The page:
REF: Transatlantic Project Retrieves Rare Livingstone Manuscripts

Transatlantic Project Retrieves Rare Livingstone Manuscripts

For 140 years, rare manuscripts crucial to our understanding of the last years of the celebrated Victorian explorer and abolitionist David Livingstone in Africa were inaccessible due to their fragility and near-indecipherable script. Now a pioneering transatlantic collaboration among scholars from Birkbeck College (University of London), U.S. imaging scientists, and British and American cultural institutions has begun to make these manuscripts available online, starting with the publication of the revised edition of Livingstone’s Letter from Bambarre (http://livingstone.library.ucla.edu/) by Livingstone Online and the UCLA Digital Library Program.

The transatlantic collaboration is among the first to apply multispectral imaging–a preservation technology previously used to recover erased writing in medieval palimpsests–to restore the text of a nineteenth-century British manuscript. The revised critical edition (2011, orig. 2010) of Livingstone’s 1871 letter to his close friend and future editor Horace Waller includes a full transcription of the text, detailed critical notes, an extensive bibliography, an overview of spectral imaging, and a selection of spectral images processed to enhance both text and topographical features.

In February 1871, while searching for the source of the Nile, Livingstone was in ill health, low on supplies, and living in extreme environmental conditions–a virtual prisoner in Bambarre, a village in what is now the eastern part of the Democratic Republic of the Congo. He had also run out of paper and would shortly run out of ink. As a result, when he decided to write to Waller, Livingstone improvised. He used pages torn from a proof copy of the Proceedings of the Royal Geographical Society to describe his thoughts on the slave trade, the prospects for commerce and Christianity in the African interior, and relationships of the lake and rivers in Central Africa.

Livingstone’s expedient might have provided a short-term solution, but today the letter–and similar documents produced by Livingstone at the time–present serious obstacles to the researcher. The letter’s pages are yellowed and brittle, and Livingstone’s ink has bled through the paper, in effect creating two layers of superimposed text. The improvised ink used for other documents, such as Livingstone’s diary, has faded to the point of invisibility. The problem is also compounded by Livingstone’s method of writing, which weaves an unsteady course around the margins of the page before it meanders vertically across the horizontal print of the Proceedings. With unintended irony, the letter’s disorienting text visually captures Livingstone’s frail mental and physical state.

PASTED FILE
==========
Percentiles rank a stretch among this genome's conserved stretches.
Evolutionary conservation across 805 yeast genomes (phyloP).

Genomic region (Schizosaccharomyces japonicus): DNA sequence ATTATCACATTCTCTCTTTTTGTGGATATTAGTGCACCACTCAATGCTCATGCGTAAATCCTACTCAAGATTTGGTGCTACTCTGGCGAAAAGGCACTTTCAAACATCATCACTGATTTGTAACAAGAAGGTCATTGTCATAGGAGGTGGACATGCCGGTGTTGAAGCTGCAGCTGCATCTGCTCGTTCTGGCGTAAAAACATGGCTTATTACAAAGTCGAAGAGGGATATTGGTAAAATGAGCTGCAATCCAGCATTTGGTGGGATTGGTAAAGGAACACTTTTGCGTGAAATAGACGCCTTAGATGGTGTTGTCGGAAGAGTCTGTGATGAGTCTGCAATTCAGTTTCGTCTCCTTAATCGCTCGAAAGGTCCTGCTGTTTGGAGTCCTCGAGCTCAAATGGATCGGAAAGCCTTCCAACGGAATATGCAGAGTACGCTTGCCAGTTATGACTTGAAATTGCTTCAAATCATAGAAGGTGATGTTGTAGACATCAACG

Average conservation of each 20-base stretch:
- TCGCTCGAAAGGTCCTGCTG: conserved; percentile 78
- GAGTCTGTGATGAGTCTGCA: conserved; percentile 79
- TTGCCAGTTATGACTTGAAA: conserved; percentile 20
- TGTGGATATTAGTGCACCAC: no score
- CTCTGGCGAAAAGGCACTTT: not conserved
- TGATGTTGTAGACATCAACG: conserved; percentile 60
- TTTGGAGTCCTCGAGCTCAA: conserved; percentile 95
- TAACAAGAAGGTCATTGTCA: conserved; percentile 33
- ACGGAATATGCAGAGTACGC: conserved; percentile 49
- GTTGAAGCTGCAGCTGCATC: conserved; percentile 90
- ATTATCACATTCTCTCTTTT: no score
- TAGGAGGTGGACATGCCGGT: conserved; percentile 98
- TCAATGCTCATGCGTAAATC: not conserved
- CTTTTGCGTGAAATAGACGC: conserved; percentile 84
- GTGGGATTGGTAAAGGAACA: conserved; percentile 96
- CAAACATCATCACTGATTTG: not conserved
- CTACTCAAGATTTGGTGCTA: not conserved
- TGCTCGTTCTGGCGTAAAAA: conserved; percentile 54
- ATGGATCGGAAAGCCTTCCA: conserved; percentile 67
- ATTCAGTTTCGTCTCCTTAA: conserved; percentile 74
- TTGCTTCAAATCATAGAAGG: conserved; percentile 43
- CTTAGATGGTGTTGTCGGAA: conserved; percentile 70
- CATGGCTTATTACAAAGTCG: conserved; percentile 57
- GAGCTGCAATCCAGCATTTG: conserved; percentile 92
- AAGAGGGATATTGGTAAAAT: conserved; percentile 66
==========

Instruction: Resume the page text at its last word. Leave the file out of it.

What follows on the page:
The imaging and formal publication of Livingstone’s letter to Waller–from the private collection of the distinguished American photographer Peter Beard–concludes the first phase of an 18-month project to produce a critical edition and spectral image database of the diary and letters Livingstone wrote in the year before his famous meeting with Henry Morton Stanley in late 1871. The project is funded by the U.S. National Endowment for the Humanities and the British Academy. The diary and letters, except for the letter from Peter Beard’s collection, are held at the David Livingstone Centre in Blantyre, Scotland and the National Library of Scotland. The two organisations are collaborating with a team of academics and scientists–known as the David Livingstone Spectral Imaging Project–in order to bring these texts to the light of day. The full results of this project will eventually be made available through a unique partnership between the UCLA Library (http://www.library.ucla.edu/) and Livingstone Online (http://www.livingstoneonline.ucl.ac.uk/), the main digital resource for Livingstone’s writings.

For further details contact the Project Director, Dr. Adrian S. Wisnicki (awisnicki@yahoo.com).

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Author: Camara Dia Holloway

I am an art historian specializing in early twentieth century American art with particular focus on the history of photography, race and representation, and transatlantic modernist networks. I earned my PhD at Yale University in the History of Art Department. Besides my leadership role as the Founding Co-Director of the Association for Critical Race Art History (ACRAH), I am recognized for my expertise on African American Art, particularly African American Photography, and as a seasoned consultant for exhibitions, museum collections, and symposia/lectures planning.

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